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Programming environment, ca. 1983

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    Programming environment, ca. 1983

    Recently, the PCJam came into my field of vision, and I thought that approaching this in a "simulationist" way would be an interesting approach and get me away from the option paralysis of my more contemporary programming work and hobbies (way too many programming languages these days...).

    The game jam suggests Open Watcom and other more contemporary tools, but I thought about doing it as if I "were there", using the tools that would've been available for someone back then. As the game jam only targets CGA, I thought that this would mean that I couldn't get my hands on anything more modern. As the EGA came out in late 1984, that would be my "soft" deadline for the availability of compilers/assemblers. Could add 1-3 years, by pretending my time-slipped alter ego just couldn't afford anything more modern.

    I'm probably not switching to actual '83 hardware (DOSBox instead) and art would be done with more modern tools or by simply copying free assets -- let's assume that's done by a more artistic friend back in '83. Probably going to make a simple, Ultima-ish RPG.

    (For reference, my real-timeline start was Borland C++ 3.1, with only a tiny bit of C64 Basic before that. Did some assembly back then, and some Pascal/Oberon in the mean time. Current professional languages are mostly Java, Perl, JavaScript; no problem learning something new)

    So where would this put me?

    Given the resources, assembly would probably play a role. So MASM 1.x? Not sure whether I'd want to do the whole game this way, but it would be an option.

    Turbo Pascal 1.0 came out in '83, so this might be an option. Also legally available for free, so I wouldn't need to hunt ebay for compilers.

    I only heard bad things about early Microsoft C compilers. Turbo C 2 would be out of the time frame, but bearably so.

    I'd be willing to try other languages, too, if the tooling would be worth it.

    If it's an early compiler, I'd probably also need an extra editor. I don't really want to do edlin, so I might need to "time travel" for that or just do it with some semi-appropriate modern editor externally (JOE with its WordStar mode seems okay, or micro-emacs).

    It's not a simple picture.

    Microsoft C wasn't awful--I still use it for 16-bit code on occasion. But the environment for programming in 1983 wasn't too different from that, in say, 1975. Text editor, compiler/assembler. In 83, although I did some C work, on DOS, it was almost all assembly. But that depends on your system and area of specialization. In 1977, while I worked in assembly, the people on the other side of the building worked exclusively in a dialect of BASIC. Mainframe programmers were even more diverse.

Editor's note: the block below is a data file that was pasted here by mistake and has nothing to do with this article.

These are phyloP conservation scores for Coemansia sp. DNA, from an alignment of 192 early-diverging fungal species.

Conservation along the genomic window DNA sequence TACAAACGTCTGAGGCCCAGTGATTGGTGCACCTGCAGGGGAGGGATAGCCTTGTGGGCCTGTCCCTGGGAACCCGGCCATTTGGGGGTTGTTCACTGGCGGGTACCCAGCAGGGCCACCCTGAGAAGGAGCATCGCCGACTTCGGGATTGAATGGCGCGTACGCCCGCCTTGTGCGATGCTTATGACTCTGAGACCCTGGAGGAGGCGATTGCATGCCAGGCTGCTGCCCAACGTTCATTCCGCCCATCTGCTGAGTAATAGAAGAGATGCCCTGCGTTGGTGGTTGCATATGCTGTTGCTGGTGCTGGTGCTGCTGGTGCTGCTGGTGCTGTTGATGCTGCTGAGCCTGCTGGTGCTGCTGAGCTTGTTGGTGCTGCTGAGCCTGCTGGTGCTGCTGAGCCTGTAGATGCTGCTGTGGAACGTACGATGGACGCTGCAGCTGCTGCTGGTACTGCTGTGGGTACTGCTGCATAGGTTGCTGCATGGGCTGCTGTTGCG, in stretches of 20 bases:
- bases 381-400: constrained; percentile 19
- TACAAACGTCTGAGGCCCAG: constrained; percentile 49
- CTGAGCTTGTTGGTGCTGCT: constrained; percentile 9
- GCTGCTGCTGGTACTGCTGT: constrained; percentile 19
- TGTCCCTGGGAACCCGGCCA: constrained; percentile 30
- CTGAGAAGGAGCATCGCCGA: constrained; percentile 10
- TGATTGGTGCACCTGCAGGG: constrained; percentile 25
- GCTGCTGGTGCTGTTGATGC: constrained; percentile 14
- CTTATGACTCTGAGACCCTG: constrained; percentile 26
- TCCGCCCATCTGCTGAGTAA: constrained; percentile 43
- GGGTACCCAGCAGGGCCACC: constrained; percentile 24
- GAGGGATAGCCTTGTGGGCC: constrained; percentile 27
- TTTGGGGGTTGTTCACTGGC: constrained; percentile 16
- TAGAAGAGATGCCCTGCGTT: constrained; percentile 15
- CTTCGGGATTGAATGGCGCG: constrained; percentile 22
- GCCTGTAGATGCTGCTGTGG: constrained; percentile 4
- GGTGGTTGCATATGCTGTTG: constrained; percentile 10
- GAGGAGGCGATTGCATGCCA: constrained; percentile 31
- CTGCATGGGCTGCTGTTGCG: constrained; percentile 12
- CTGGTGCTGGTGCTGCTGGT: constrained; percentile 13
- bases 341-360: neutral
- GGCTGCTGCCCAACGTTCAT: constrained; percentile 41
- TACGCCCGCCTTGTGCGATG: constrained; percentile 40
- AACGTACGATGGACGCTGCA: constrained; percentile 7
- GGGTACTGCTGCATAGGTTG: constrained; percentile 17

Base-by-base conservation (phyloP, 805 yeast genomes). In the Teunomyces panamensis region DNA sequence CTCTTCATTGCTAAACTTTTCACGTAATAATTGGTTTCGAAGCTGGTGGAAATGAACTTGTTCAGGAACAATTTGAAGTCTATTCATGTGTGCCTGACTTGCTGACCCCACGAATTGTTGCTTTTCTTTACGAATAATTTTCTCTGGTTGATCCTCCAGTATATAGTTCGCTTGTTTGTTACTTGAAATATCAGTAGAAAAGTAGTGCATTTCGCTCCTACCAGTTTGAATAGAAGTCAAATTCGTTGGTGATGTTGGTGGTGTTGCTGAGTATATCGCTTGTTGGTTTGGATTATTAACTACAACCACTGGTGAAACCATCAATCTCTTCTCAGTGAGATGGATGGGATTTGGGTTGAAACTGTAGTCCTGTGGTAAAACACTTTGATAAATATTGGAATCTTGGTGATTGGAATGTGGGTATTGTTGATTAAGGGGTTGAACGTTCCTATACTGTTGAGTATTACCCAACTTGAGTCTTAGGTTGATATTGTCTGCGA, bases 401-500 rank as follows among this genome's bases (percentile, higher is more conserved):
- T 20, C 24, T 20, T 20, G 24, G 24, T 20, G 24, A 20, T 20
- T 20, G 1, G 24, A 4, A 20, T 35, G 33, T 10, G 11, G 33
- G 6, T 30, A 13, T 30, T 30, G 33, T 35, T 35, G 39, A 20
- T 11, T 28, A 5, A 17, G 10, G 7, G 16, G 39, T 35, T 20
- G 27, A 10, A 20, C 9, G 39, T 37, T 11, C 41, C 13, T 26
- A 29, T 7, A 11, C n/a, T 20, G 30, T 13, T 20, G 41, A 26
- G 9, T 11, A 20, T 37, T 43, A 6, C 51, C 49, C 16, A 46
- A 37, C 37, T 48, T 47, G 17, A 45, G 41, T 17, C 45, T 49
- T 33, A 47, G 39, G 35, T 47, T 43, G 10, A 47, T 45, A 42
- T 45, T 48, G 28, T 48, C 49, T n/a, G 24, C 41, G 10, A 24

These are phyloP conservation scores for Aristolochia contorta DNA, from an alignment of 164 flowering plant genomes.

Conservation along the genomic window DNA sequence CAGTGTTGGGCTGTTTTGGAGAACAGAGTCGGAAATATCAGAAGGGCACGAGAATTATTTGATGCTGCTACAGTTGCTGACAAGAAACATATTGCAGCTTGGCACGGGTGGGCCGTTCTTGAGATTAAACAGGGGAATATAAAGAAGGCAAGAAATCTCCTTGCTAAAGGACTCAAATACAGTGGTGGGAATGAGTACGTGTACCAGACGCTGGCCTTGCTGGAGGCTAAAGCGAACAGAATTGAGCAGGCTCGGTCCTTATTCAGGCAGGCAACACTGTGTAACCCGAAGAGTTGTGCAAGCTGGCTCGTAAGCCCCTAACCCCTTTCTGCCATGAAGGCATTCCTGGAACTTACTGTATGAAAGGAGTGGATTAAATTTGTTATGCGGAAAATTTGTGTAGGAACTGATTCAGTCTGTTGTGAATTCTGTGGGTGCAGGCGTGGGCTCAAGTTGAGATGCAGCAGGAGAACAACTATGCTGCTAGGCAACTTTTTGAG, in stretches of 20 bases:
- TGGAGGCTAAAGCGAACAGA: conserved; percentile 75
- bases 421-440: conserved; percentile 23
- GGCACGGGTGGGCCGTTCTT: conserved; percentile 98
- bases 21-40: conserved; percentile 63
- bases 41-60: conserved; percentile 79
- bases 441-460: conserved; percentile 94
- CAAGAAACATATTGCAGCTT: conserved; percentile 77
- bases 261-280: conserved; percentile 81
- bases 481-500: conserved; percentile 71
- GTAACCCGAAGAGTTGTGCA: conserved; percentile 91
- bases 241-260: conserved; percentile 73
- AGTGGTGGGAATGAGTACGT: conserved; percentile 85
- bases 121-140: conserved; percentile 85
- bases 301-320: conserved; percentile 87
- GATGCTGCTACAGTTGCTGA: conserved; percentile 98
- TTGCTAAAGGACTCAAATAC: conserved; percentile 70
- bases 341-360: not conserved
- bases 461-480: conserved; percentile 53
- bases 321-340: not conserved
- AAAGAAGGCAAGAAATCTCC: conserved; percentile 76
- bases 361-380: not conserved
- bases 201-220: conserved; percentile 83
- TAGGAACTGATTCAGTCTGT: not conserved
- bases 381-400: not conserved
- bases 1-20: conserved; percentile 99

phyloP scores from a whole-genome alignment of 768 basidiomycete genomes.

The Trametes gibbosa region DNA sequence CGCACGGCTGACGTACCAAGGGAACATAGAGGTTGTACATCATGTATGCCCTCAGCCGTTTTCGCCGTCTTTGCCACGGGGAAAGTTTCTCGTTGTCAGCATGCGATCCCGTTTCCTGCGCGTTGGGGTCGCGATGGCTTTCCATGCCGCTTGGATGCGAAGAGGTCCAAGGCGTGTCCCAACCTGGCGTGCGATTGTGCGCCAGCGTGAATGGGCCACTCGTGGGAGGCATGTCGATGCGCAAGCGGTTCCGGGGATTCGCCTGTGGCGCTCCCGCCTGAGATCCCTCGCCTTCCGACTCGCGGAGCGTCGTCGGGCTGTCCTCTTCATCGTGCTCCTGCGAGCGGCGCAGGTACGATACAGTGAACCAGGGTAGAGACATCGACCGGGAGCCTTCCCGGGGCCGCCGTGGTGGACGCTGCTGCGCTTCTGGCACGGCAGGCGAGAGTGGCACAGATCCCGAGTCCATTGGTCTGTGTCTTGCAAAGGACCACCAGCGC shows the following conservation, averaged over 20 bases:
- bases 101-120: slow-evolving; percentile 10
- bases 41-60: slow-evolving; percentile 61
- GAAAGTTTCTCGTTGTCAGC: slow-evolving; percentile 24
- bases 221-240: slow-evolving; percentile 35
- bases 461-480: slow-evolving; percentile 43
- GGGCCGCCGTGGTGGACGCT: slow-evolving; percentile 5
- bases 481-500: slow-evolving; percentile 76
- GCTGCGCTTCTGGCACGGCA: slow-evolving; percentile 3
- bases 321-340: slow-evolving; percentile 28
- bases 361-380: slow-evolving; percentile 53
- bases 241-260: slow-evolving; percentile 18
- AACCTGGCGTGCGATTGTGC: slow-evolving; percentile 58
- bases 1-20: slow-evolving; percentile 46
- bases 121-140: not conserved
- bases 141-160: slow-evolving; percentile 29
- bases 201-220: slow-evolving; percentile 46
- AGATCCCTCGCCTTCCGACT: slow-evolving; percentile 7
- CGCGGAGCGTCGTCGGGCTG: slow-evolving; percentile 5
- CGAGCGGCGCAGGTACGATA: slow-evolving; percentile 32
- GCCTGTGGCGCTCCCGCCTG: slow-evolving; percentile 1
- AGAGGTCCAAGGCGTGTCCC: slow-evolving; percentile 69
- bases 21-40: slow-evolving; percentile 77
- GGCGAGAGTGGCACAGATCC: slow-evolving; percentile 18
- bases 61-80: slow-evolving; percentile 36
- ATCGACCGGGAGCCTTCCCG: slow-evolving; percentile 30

I did have a co-worker who preferred to do most of his "quick an dirty" stuff in PL/M. The pretty much run-anywhere language then was FORTRAN. If you had a machine with a FORTRAN compiler, regardless of operating system or lack thereof, you could run FORTRAN portably. Observe that in the later CP/M-80 days, DRI was really pushing PL/I for its ISV program. The Unix people were pretty much C-exclusive.


      Turbo Pascal 1.0 may not be up to the task. It's a great system, but doesn't have the flexibility of things like the C compilers, notably because you don't have the link step to help assemble your final executable. I don't even think TP 1.0 made EXEs, just COM files.

      However, your development cycle will certainly be exaggerated by not using TP. That all depends on your hardware, however. 1983 was pretty early in the PC era with lots of things being straight up ports from CP/M and all of those limitations.

      You will have an easier time mixing/matching C and ASM than I think TP and ASM.


        This is a most fascinating subject!

        Back in 1983 (depending on what month of 1983) you had a few options to program for the IBM PC and compatibles. In my opinion, and in my observations, almost all the games published commercially between 1981 and somewhere in 1984 (they could had been developed in 1983 but released in '84) were written in assembly language, specifically the Microsoft Macro Assembler 1.0.

        The high level options available back then had no specific video game library options (actually there wasn't any video game specific library for PC until many, many years after), specially regarding sprite animation, so games were mostly programmed directly on assembly, as direct access to memory and the iron was a requirement if the game had a minimum level of complexity. The graphic libraries available at that time (like GWBASIC's or Turbo Pascal's) were quite limited, business oriented and slow. Another very important factor is that we are not yet in 1988, so they are very few computers that have more than 256 kb of memory: no computer is sold at that time with 512 or 640kb of memory, the memory expansions are expensive... and there's little to none software yet able to take advantage of it. So games are planned to run on very tight systems, having 64-128 kb of ram on average for greater compatibility.